As the need for multi-use and stand-alone athletic venues increases, so does the awareness of the unique issues associated with modern sports facilities. For some venue managers, there’s a need for portable equipment that can withstand regular mobility. For others, it’s the desire for increased safety netting without impacting the sight lines for fans in the stands. Others just need their everyday equipment to function a little better. There’s room for new innovations in this ever-growing industry, but without active communication between end users and manufacturers, it can be difficult to determine next steps; communication is key to innovations in the field.

adjustable football goal upright feature from sportsfield specialties

In the early 2000s, conversations about purchasing football goal posts started with a handshake and plans for installation and were followed months later with a call from venue managers with missing roll pins and out-of-plumb uprights. This common issue was often the result of regular exposure to high winds that vibrate the pins from position. Correcting the problem was cumbersome, dangerous, and required attention from several personnel.

For David Moxley, Director of Sports Construction Sales at Sportsfield Specialties (SSI), his many conversations with facilities managers felt like an opportunity. “I took that feedback and shared it with our designers to find a solution.” Listening to customers led to the company’s 2006 release of their patented AdjustRight® Football Goal Posts. The new design incorporated a rotating internal sleeve with an upright stub on the crossbar (where the upright attaches), which could be loosened, adjusted, and then tightened into position with no roll pins to worry about. Also, the innovation made it possible for only one person to adjust the equipment safely.

Increased safety has become a priority for institutions and athletic organizations. Perhaps one of the most high-profile cases of this was the call to action from MLB Commissioner Rob Manfred in 2015, who recommended that stadiums increase protective netting beyond the backstop.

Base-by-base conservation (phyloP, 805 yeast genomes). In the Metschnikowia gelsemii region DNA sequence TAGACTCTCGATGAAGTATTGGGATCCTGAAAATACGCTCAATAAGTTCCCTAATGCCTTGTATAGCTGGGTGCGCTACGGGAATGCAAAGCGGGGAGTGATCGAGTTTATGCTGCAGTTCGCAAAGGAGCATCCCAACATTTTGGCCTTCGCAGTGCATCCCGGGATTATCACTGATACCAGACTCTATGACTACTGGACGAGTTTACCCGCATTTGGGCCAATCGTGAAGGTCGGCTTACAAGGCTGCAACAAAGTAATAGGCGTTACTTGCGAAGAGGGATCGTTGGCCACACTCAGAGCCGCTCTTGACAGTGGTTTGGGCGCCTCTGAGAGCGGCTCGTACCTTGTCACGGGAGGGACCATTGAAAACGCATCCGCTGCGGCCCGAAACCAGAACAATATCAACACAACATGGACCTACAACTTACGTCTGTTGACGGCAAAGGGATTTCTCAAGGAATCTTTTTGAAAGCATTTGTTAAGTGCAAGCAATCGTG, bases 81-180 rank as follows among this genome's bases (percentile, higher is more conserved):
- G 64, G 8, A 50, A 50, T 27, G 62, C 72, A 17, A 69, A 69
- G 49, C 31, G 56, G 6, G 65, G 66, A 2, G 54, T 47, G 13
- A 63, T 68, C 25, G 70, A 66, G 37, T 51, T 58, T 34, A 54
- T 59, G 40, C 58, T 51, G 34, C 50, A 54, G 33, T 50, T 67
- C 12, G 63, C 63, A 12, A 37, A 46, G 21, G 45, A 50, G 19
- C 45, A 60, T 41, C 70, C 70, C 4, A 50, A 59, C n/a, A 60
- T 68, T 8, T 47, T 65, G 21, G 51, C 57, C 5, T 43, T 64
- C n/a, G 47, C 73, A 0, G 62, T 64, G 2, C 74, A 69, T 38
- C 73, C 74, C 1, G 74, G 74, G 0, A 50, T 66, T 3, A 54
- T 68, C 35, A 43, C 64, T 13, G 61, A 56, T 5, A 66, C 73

The public response was mixed – some embraced the increased safety measures, but others balked at the potentially ruined viewing experience. “There were valid concerns from both parties,” said Kevin DeVantier, Director of Sales; Team Accounts, “ballparks wanted to keep fans safe, and fans wanted the open-air feel without an obstructed view.” Those types of concerns fueled a revolution that led to advances in protective netting, which include a 1.2mm low profile braided / knotless design. It also inspired netting manufacturers to use a special green coating to camouflage the net against the playing field, a solution which DeVantier describes as “simple, but very effective.”

Sometimes a simple fix can make a big impact. For example, at Golden Gate Park in San Francisco, the city’s parks and recreation department struggled with the durability of soccer goal wheel kits at their high-traffic community venue. “It’s probably one of the busiest soccer fields in the country,” explained Alex Fletcher a Sales Manager at Sportsfield Specialties. He explained that the goals were being moved several times a day to meet the needs of players of all levels.

When San Francisco Parks and Rec reached out to SSI for a solution, they were looking for an alternative to the norm. At the time, SSI only offered wheel kits, but as Fletcher said, “We listened, and more importantly, heard their request and met with designers to come up with ideas.” What came next was a simple, yet highly effective (and popular) solution, soccer goals with aluminum skids welded to the base. “We wouldn’t have added the skiddable feature if the customer didn’t express their needs.”

For companies changing the face of sports venue equipment, communication is a crucial piece to their creative process. Providing feedback and collaborative brainstorming fuels innovation, ultimately making venues safer and easier to manage for end users.

This article was originally published in the Spring 2019 CEFMA newsletter